Tuesday, December 8, 2020




The 2020 Land Rover Defender is a new SUV sporting an old name.

First introduced in 1983 as the Land Rover 110 with a Land Rover 90 coming a year later — the designations were based on the vehicle’s wheelbase, not engine size — the name was altered to Defender in 1990, but it wasn’t too survive very long in the U.S. market.

Land Rover ceased selling the Defender in the U.S. after the 1997 model because the sporty off-roader did not meet U.S. safety requirements, and  the company ceased production period overall in early 2016 only to bring back the name on a much different — and presumably safer — vehicle for 2020.

The Defender is offered in six trim levels (base Defender, Defender S, Defender SE, Defender HSE, Defender X and Defender First Edition.) and two body styles, a two-door Defender 90 and four-door Defender 110.

Four distinct accessory packs including one (Explorer) that adds even more features to expand the Defender’s abundant off-roading capability) gives buyers the opportunity to trim their vehicle to their specific tastes and needs.

Five-passenger seating is standard, though a jump seat may be added between the front bucket seats and third-row seating is available on the four-door 110 models.

A 2.0-liter, turbocharged 4-cylinder engine is standard with a 3.6-liter turbocharged inline 6-cylinder available in upper trims. The engines are mated to an 8-speed automatic transmission, and all-wheel drive is standard, of course, with a 2-speed transfer box.

My vehicle for the week was the Defender 110 X, the top-of-the-line trim with a starting MSRP of $80,900, a good-size leap over the $48,900 for the base model with the 4-banger.

The 6-cylinder pumps out 395 horsepower and provides 405 pound-feet of torque compared to the 296/295, respectively, for the 4-banger while still providing fuel  economy of 17 miles-per-gallon city, 22 highway and 19 combined. The government reports figures of 18/21/19 for the 4-cylinder. All figures are based on use of premium fuel.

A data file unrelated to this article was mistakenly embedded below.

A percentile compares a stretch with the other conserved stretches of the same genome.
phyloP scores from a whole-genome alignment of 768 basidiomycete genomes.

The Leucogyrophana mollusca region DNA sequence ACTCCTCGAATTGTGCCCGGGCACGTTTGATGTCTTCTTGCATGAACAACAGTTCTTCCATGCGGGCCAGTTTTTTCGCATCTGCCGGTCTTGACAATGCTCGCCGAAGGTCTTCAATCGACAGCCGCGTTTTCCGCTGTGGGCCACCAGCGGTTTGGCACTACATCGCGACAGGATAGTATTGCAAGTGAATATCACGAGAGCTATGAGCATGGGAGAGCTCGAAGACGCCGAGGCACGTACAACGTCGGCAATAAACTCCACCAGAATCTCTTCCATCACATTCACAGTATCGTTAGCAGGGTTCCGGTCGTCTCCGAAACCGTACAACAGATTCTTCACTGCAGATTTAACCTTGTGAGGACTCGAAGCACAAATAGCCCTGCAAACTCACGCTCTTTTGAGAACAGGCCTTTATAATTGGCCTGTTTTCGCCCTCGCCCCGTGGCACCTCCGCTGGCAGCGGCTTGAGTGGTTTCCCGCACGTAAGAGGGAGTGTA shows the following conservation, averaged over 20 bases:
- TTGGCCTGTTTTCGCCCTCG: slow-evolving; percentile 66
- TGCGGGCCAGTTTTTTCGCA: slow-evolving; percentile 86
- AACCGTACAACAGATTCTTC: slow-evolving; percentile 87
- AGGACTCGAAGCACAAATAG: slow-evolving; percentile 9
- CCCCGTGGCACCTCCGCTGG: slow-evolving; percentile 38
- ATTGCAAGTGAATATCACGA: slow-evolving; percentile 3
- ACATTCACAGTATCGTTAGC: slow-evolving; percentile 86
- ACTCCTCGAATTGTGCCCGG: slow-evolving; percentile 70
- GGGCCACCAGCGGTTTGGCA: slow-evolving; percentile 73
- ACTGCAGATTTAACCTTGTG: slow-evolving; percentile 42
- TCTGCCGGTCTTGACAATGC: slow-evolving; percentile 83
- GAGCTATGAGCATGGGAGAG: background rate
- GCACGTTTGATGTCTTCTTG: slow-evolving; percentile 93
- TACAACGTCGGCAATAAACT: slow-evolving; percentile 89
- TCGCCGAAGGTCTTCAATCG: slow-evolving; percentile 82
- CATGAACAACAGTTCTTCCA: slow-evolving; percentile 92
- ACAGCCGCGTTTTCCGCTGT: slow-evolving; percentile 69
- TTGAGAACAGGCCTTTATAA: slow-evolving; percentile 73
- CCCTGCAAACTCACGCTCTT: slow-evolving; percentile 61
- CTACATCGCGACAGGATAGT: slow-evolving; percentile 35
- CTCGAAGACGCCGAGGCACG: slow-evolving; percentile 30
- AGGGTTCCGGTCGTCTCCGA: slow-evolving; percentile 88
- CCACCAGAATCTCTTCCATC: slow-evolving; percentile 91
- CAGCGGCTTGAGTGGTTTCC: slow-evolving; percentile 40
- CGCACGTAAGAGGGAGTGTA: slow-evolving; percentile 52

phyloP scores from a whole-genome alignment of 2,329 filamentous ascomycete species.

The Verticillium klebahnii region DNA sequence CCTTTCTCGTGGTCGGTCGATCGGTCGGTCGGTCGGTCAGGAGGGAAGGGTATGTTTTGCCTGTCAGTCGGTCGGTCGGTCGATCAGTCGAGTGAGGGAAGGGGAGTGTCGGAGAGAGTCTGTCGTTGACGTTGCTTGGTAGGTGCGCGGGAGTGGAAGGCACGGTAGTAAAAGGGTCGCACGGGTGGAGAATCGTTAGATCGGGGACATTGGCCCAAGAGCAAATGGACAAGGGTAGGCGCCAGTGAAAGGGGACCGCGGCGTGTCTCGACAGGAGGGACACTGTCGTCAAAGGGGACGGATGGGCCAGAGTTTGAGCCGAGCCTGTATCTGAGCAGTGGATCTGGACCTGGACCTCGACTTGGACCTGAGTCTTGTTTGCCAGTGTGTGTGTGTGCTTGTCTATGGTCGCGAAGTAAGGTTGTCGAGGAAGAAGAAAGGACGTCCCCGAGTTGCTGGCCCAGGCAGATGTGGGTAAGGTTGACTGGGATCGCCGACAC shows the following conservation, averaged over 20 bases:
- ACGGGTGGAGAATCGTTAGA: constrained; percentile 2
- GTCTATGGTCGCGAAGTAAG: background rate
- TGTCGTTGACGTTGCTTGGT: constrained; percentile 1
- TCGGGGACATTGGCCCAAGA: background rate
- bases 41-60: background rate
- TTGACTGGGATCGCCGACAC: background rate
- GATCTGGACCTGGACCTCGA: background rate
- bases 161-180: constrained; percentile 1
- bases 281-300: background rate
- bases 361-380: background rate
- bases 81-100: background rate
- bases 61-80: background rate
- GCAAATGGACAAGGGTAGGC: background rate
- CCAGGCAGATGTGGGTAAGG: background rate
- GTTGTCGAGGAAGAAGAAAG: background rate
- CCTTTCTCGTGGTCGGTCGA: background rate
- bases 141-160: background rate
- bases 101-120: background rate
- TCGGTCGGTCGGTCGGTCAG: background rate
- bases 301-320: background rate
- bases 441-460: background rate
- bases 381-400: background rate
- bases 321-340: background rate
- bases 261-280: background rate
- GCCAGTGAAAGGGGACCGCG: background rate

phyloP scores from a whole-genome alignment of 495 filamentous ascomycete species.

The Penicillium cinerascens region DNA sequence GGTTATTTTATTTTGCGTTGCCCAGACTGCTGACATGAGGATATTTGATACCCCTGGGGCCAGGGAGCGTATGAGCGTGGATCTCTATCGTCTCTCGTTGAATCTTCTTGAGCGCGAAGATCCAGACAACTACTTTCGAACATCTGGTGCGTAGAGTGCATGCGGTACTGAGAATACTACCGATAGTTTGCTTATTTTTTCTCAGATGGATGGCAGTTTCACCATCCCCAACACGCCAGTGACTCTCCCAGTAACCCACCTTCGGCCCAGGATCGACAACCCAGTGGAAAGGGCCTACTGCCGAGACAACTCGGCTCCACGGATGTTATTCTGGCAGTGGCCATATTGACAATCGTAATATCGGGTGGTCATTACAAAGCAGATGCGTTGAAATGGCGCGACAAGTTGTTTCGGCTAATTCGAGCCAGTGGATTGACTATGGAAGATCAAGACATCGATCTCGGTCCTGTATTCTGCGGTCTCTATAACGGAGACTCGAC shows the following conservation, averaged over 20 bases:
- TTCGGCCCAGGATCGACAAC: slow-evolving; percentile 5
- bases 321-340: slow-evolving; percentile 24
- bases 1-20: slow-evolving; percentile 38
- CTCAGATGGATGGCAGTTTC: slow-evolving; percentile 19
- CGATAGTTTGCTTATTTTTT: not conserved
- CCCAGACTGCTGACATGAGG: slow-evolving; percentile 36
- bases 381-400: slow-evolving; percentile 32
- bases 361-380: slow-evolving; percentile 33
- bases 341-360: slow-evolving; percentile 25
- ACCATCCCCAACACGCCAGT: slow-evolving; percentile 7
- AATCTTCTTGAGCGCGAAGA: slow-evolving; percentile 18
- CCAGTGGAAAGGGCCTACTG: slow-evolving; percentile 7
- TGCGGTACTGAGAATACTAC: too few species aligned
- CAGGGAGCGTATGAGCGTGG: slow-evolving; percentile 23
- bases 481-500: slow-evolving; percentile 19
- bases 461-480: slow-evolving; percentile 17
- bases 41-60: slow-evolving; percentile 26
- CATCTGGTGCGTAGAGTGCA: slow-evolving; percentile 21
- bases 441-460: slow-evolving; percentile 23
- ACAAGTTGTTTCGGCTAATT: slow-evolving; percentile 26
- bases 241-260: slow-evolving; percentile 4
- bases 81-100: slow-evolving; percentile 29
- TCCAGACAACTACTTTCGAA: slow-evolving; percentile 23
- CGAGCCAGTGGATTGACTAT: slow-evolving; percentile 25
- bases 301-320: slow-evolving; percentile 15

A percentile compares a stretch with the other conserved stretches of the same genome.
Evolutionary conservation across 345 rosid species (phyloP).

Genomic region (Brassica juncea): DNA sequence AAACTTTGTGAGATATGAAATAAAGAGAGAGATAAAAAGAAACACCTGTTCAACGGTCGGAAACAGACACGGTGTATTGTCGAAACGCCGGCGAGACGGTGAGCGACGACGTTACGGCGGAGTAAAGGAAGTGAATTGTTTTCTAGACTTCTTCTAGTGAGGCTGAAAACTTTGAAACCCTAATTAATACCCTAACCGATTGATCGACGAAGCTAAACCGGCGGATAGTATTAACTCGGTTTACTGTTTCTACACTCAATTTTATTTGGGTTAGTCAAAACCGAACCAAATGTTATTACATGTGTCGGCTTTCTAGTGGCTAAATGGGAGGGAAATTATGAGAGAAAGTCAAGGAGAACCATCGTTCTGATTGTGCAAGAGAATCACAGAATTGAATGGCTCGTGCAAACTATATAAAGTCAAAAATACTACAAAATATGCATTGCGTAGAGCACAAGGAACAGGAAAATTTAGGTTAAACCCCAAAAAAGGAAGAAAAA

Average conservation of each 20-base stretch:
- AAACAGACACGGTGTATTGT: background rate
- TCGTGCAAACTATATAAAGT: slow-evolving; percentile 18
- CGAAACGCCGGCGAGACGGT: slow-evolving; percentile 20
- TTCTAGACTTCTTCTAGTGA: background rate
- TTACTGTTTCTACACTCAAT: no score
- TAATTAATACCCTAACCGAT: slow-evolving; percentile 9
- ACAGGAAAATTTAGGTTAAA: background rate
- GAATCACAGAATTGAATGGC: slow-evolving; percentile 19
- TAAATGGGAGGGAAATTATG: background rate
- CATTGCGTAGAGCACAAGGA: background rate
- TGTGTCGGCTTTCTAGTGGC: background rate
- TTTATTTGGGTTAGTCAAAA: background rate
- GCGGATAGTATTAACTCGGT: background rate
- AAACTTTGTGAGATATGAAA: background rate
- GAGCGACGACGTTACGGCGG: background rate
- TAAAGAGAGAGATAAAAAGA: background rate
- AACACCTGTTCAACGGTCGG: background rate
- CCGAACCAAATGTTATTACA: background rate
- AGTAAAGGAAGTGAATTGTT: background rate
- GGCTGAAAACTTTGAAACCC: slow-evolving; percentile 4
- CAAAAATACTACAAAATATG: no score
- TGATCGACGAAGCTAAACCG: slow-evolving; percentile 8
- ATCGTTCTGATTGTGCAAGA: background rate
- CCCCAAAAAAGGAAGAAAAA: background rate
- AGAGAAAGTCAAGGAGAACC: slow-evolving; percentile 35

Land Rover reports a zero-to-60 mph clocking for the 6-cylinder compared to 7.7 for the 4-cylinder, but both deliver a maximum towing capacity of 8,210 pounds.

The Defender 110’s cabin is spacious with up to 39.1 inches of legroom for those in the second row on five-passenger models and 38.5 when a third row is added.

Standard features include LED headlights, fog lights, panoramic moonroof, rain-sensing front and rear wipers, rear privacy glass, hill descent control, leather-wrapped steering wheel, leather seats, two-zone climate control, a camera-based interior rear-view mirror, keyless entry and push-button start, Apple Carplay and Android Auto, and adaptive cruise control.

Among standard safetyfeatures are a 3-D surround view camera, blind-spot and lane-keep assist, and a rear traffic monitor.

Extras on my test vehicle included a cold climate pack (heated windscreen, heated washer jets, headlight power wash, and heated steering wheel), three-zone climate control with rear controls, off-road tires ounted on 20-inch wheels, and more that, along with the $1,350 destination and deliery fee, ran the final total to $85,750.

What I liked about the 2020 Land Rover Defender 110 X:
The turbo-6 engine provides plenty of power, and even with all of its off-road ability, the Defender is a very comfortable highway cruiser and around town as well. Standard safety features on the Defender 110 X include a 3D surround view camera. That’s always a welcome addition on larger vehicles. Having climate controls for second-row riders can eliminate some potential disputes.

What I didn’t like about the 2020 Land Rover Defender 110 X: Infotainment functions, including the radio, can be tricky to operate. Cargo space is pretty good unless you add a third row, and then you get cramped seating and hardly any room for storage. 

Would I buy the 2020 Land Rover Defender 110 X? Yes. If you are looking for a luxury SUV with some extra oomph for off-road activities, this has to be on your shopping list.


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